Movies break the romatic experience into two distinct categories: committed relationships and first dates. The former is warm, fuzzy, and full of mutual acceptance of the other’s faults. The latter is awkward, full of static electricity and far too many minutes spent staring in the mirror without making any decisions on clothes.
But there’s another, murkier category: dating but not actually dating.
See, when you first meet someone, you put on your shiny, impressive exterior. It’s like going on a job interview, only instead of telling about your excellent customer service experience and the one time you sold massage appointments to women who spoke only one sentence of English each, you’re telling about your astrological sign and why this particular bar (whichever one you happen to be in at the time) is absolutely your favorite bar in town. There is a Standard Operating Procedure for these moments, standard topics of conversation, standard methods of avoiding embarrassment (No, I won’t tell you what they are. Figure it out. Hint: Being short helps). And if you’re actually in a relationship with someone, then presumably they love you no matter what, stare longingly into your eyes and cleverly stare only into your eyes because you haven’t plucked your eyebrows in seven or eight days.
But when you’re dating but not actually dating, there are no Standard Operating Procedures. How to appear quirky but not crazy? That is the ultimate question. After all, this guy could totally walk away without a blink, and then he would inevitably become the one person that you run into EVERYWHERE. The laundromat. The grocery store. Wal-Mart while buying toilet paper. A new bar while using the same lines on a new guy (Oops…). You want to avoid these situations, plus if this guy made it past the awkward first couple of hang outs, then he’s probably a keeper for a while.
Now comes the big decision. How much, exactly, about your gloriously imperfect personality do you share with this guy? And by “you,” of course I mean “me.” While the second person perspective is frowned upon in literature, I find that it works excellently well in blog posts about such things, so I will continue to use it.
He should know about your siblings, yes? And about your annual bet to see which cousin can finish all of the food on the Thanksgiving table? But will that give the wrong impression that you’re an overeater? Or if you don’t mention it, will he think you’re one of those weird women who only eat salads? If you say you’re not crazy about vegetables, will he then assume you’re a picky eater? Oh, but he should know about the no-noodles thing, right? Because at some point he might suggest Italian, and that would just be awkward to look at the menu and decline any and all pasta dishes. Does he like Italian? Sometimes you talk like an Italian. Meaning very fast and sometimes with lots of hand gestures. Rarely in a New Jersey accent, but often in a Midwestern one. Your family is from Minnesota; it’s just a natural gift. (Also Drop Dead Gorgeous is a cult classic, and you are not ashamed of it. Much.) If he heard that, would he respond well? Perhaps respond with a Southern drawl or a Jamaican outburt a la Cool Runnings? Damn, that boy gets major points.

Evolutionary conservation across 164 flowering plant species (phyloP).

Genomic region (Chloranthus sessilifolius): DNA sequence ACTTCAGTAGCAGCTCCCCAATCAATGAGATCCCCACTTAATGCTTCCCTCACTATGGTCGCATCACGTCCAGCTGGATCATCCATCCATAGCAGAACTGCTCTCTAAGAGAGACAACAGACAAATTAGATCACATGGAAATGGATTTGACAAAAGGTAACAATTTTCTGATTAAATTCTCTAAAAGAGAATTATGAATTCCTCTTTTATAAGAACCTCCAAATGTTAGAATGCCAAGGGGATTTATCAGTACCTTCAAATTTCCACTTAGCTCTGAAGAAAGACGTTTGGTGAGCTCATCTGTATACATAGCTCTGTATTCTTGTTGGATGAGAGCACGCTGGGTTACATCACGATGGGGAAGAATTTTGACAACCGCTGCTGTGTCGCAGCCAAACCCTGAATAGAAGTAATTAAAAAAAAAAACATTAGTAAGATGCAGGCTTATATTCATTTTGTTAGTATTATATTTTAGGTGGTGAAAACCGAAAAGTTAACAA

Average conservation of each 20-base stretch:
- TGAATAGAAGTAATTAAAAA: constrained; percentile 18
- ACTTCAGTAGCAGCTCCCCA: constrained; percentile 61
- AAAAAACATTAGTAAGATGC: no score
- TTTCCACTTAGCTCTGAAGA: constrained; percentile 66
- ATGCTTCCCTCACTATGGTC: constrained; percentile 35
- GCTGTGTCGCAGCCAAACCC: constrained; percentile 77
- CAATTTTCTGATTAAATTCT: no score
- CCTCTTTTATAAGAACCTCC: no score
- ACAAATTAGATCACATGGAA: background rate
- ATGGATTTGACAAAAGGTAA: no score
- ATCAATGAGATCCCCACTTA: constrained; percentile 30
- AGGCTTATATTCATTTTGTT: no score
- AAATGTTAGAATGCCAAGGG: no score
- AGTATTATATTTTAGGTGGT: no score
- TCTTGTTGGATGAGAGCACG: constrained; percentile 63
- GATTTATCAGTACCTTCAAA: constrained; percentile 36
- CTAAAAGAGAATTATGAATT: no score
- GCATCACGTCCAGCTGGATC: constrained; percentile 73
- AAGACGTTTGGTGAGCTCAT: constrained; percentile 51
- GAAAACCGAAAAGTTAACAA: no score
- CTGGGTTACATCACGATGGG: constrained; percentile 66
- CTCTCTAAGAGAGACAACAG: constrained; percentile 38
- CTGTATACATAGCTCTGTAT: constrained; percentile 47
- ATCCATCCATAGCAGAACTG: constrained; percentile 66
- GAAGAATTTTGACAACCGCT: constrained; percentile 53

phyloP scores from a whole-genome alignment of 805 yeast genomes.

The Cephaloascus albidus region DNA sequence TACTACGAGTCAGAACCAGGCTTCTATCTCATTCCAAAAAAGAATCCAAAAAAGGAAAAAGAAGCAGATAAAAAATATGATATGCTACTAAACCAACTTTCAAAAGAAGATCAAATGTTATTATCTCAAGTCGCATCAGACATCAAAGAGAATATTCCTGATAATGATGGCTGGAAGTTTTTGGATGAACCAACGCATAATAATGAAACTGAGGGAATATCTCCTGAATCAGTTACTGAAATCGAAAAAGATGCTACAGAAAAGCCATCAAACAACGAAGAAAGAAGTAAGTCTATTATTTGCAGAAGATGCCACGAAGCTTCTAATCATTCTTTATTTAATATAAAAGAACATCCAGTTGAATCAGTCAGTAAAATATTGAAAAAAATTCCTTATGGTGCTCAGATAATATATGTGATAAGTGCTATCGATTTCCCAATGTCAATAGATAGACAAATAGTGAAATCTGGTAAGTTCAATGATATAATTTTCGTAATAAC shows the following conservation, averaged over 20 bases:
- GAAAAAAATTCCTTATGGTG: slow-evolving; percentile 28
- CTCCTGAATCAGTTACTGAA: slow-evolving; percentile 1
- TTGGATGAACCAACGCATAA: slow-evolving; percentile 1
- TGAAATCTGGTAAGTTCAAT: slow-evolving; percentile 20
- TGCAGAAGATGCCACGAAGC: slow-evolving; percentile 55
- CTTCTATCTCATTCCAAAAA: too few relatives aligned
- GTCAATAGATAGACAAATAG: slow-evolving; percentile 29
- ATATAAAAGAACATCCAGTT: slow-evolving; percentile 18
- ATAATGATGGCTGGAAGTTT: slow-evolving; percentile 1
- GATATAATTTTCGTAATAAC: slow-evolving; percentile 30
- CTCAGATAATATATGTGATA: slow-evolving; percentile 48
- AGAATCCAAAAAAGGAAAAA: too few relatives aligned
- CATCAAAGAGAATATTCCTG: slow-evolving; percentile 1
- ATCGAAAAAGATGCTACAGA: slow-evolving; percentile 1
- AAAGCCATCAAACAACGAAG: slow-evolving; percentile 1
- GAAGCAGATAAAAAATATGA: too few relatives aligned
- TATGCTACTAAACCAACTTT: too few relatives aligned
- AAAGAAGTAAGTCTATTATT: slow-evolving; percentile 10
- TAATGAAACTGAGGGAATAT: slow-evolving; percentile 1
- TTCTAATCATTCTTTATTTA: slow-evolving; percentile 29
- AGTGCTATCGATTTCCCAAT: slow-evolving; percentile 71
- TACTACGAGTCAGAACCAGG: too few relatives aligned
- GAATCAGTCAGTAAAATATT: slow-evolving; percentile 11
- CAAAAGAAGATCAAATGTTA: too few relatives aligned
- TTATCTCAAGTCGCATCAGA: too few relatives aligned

And speaking of movies, how much do you reveal there? You used to own a copy of Cloverfield, a terrible and motion-sickness inducing movie of giant, alien proportions but which always gained you points with the straight male variety for at least having viewed said movie and not ducked under the seats with fear/nausea. But sadly, that copy has been lost in the moving abyss, and “used to own a copy of Cloverfield” is neither a pick-up line nor a stay-with-me line. The other movies in your cabinet are chick-flicks, the first and third High School Musicals (the second one was just awful), and the LOTR series; if he is overly excited about any of those three, there is a problem. It is ok for you and your younger sister to have unrequited crushes on Zac Efron. It is not ok for you and your potential relationship to have unrequited crushes on Zac Efron. (Actually, I can think of several scenarios where this would be ok depending on who “you” is. See? Second person comes in handy sometimes!)
When you tell him that you used to work at a gym, does that make you look like a cardio-obsessed workaholic? Clearly not, because of the muffin top. Oh god, you didn’t mention the muffin top, did you?! Stupid, stupid, stupid! And so far, this entire post has been focused on the things that you shouldn’t say. But there have to be things that are vital to tell. Like your charming way with words such as “myriad,” “inconceivable,” and “persona.” Impeccable taste in shoes. Natural, flowing blonde locks. Love– deep, passionate love– for one of the most losing teams in baseball. Sunburned inner arms from reading at the beach.
Oh yeah, those are the best things to share. Of course, none of them will come to mind when you need them, but have faith that they will be brought up eventually. Not until after you quote something (only knowing that quote and that quote only) and then he actually knows where you’re quoting from and asks you questions about it. Beware of that one; it’s not fun. But just remember that this period is the “test period.” If he can’t take the heat in your signature enchiladas– possibly the only complete meal you are capable of cooking– then he should get out of the kitchen! Happy dating but not dating!
And P.S. some but not all of these things are true because there is a good chance that a man who shall not be named could read this in the present or future, and it’s not fair for him to know ALL of my life just yet! Quirky, not crazy, remember?